Without getting too technical and over explaining how to operate Lightroom, a quick overview of the interface will explain how Lightroom is organized. At the top right-hand corner are the modules. These access different parts of Lightroom but the main ones you will be working with is the library module, and the develop module. There are seven modules in total; library, develop, map, book, slideshow, print, and web. You may notice that the modules follow in order or “workflow” as we go from importing into the library and exporting to slideshow, a photo book, print or web.

Right side panel, Develop module (click to enlarge)

You import your photos into Lightroom to the library module. It’s very straightforward, and works on the same principle as moving files around the computer. Once your photos are imported, you will see them represented has thumbnails on the bottom of the screen. This is what you use to select the photos that you’re working on. I think you’ll agree, it is very beneficial to be able to see all of the photos that you will be working with without having to go into another screen, then select the file, and import it. On the right-hand side of the screen is a panel that displays the folders as they would appear in a more traditional computer-based file explorer. You can easily open and close files in the left panel and see them displayed on the bottom filmstrip. Once your photos are imported it’s time to move to the develop module. This is where all the adjustments are made.

Over on the right panel you will see numerous categories related to specific adjustments. It is in this area where you can adjust your exposure, highlights and shadows, contrast as well as noise reduction and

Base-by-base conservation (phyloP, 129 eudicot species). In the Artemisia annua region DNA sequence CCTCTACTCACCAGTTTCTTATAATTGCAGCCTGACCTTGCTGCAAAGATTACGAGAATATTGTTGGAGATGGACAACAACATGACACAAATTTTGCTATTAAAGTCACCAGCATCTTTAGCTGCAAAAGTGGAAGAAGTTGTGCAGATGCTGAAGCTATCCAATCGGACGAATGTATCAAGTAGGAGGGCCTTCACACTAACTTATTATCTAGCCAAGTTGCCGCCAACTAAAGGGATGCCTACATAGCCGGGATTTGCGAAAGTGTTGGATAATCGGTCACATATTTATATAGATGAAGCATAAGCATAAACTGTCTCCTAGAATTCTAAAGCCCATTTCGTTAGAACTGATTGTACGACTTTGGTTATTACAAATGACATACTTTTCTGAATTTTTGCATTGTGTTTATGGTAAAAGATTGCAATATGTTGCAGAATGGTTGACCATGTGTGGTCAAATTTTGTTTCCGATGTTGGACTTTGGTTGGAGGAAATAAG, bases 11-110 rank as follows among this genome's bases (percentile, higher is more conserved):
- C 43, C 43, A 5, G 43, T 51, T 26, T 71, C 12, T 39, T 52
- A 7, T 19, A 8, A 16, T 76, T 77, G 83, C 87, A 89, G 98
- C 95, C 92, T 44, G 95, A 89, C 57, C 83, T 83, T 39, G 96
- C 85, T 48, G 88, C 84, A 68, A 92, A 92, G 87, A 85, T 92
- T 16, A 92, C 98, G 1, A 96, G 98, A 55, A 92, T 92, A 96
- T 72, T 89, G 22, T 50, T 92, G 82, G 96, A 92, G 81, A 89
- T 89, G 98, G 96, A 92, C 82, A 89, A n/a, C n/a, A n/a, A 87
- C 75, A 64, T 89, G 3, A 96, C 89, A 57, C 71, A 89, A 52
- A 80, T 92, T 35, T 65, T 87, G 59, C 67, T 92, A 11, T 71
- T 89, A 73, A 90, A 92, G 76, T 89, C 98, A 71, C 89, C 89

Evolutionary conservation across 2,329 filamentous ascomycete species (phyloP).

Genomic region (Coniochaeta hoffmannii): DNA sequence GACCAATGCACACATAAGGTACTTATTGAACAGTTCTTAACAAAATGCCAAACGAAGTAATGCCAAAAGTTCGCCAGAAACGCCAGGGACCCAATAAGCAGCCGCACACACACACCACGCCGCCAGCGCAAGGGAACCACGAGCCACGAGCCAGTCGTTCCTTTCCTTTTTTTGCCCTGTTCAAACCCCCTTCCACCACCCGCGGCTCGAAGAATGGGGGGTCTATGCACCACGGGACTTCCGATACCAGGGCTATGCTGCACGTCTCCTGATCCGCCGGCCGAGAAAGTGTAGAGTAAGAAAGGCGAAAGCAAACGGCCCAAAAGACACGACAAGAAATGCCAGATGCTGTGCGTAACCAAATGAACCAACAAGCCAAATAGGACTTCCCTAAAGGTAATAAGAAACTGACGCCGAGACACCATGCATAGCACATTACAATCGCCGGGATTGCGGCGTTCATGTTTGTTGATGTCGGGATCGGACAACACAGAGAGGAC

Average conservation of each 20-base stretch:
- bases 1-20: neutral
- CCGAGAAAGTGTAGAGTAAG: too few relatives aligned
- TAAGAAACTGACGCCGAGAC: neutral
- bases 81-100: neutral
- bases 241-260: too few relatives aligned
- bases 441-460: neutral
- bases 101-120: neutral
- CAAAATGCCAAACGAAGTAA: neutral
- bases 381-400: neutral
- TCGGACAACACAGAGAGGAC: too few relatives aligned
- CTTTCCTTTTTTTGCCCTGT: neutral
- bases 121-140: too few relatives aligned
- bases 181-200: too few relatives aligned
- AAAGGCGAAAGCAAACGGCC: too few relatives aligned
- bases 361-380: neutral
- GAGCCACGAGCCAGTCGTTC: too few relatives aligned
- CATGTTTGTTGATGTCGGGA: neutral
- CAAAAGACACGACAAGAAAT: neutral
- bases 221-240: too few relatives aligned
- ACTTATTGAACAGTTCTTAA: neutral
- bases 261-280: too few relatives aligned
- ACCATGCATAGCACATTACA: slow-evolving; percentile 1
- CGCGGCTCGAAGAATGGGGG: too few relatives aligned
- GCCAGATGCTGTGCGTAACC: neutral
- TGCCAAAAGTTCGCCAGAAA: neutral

Basic Controls, Develop module

sharpening. Unlike Photoshop there are no layers in Lightroom, you are strictly working with one photo, making the adjustments, and moving to the next one. There’s also a set of tools available for local adjustments, cropping, spot removal, and redeye removal. Adjustments can be made to one photo and then applied to other photos in the filmstrip. The display in the center of the screen is your work area. There are some useful features in Lightroom for the work area as well, one of which is comparing two photos side-by-side. As I mentioned before it is not my intent to teach you how to use Lightroom, but to understand its cohesiveness, power, and ease-of-use.

Final Output
Once you have made adjustments to your raw files and are happy with the results it’s time to export. Lightroom offers users the ability to export finished photos in a multiple of ways. Free plug-ins available at the Adobe Exchange on the Adobe website allow exporting your raw files as JPEG’s or any other file type of your choice directly to social sites like Facebook, and photo sharing sites like Flickr. You can export to folders on your hard drive or have them automatically uploaded to a site that can print your photos on everything from standard photo paper to coffee cups or make canvas prints. If your goal is to print out your own photos the newest version of Lightroom, Lightroom 4, also has a new proofing view that allows the user to see what the final print will look like based on paper type and printer model.